No New Special Prosecutor In Breonna Taylor Killing
A state board has declined to fulfill Tamika Palmer’s request to appoint a special prosecutor to investigate the police killing of her daughter Breonna Taylor, which took place in Louisville on March 13.
The Prosecutors Advisory Council voted unanimously against Palmer’s request on Friday. Citizen participants on the web call reacted immediately to the vote, speaking up to voice their opposition.
Chris Cohron, a member of the nine-person council, said the body did not have the authority to grant the request. Cohron is the commonwealth’s attorney for Warren County.
Kentucky Prosecutors Advisory Council punted on appointing a new special prosecutor in the Breonna Taylor case, saying they don't have the authority.— Adam K. Raymond (@adamkraymond) December 4, 2020
The council agreed unanimously, then the public turned on their mics. pic.twitter.com/h0Z3bCFCcB
Louisville attorney Sam Aguiar, who represents Palmer, disagreed with the council’s decision.
“They said they don’t think they have the authority to do it,” he said in a text message to WFPL News. “So we will ask the court system to rule that they do.”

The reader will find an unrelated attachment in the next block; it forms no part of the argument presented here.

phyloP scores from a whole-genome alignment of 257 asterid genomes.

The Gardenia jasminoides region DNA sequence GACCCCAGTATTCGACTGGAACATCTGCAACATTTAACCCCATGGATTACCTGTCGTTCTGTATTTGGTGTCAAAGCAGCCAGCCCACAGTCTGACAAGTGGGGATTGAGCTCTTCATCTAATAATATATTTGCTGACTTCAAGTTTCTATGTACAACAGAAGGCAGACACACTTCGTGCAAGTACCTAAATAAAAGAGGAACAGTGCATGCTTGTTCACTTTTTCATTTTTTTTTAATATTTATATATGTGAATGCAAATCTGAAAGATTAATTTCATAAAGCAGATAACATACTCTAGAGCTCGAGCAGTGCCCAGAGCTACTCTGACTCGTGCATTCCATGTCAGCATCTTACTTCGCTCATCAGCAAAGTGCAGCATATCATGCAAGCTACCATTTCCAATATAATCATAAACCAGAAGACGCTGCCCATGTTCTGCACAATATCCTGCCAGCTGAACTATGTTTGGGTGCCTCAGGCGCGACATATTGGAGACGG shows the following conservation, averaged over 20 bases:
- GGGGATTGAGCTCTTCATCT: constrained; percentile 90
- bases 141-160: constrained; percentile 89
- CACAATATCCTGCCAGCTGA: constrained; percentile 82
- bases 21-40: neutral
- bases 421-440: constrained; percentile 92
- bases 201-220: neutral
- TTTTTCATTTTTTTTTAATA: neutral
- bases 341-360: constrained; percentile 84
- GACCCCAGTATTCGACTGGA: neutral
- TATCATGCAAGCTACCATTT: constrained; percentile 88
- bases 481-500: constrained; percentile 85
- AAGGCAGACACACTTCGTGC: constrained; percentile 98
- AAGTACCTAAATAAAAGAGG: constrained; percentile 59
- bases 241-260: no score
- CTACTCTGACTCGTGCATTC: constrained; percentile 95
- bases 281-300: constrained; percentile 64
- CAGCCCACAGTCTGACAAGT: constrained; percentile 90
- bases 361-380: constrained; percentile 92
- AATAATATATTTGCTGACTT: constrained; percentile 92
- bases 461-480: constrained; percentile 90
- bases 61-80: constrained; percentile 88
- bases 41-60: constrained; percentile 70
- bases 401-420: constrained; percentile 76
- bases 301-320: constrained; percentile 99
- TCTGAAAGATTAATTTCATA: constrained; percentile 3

He was not immediately able to provide further details.
Palmer asked for the appointment of a special prosecutor in October, the month after Kentucky Attorney General Daniel Cameron announced there would be no charges related to Taylor’s killing against the three officers who fired their weapons during a late-night raid on her apartment.
Cameron’s office served as special prosecutor after Jefferson County Attorney Mike O’Connell recused himself due to a conflict.
While Cameron is a member of the council, he did not participate in Friday’s call and his representative did not vote on this matter, according to the Courier Journal.
Representatives for Cameron’s office and the council did not immediately respond to requests for comment.
The attorney general’s decision was both highly anticipated and highly criticized, with supporters of Taylor’s family saying he failed to hold anyone accountable for killing Taylor.
In her letter to the council, Palmer asked them to appoint a “competent and capable prosecutor willing to handle the case involving the death of my daughter, Breonna Taylor.”
One of the three officers, former Louisville Metro Police detective Brett Hankison, was charged with three counts of wanton endangerment for bullets that went into an apartment neighboring Taylor’s.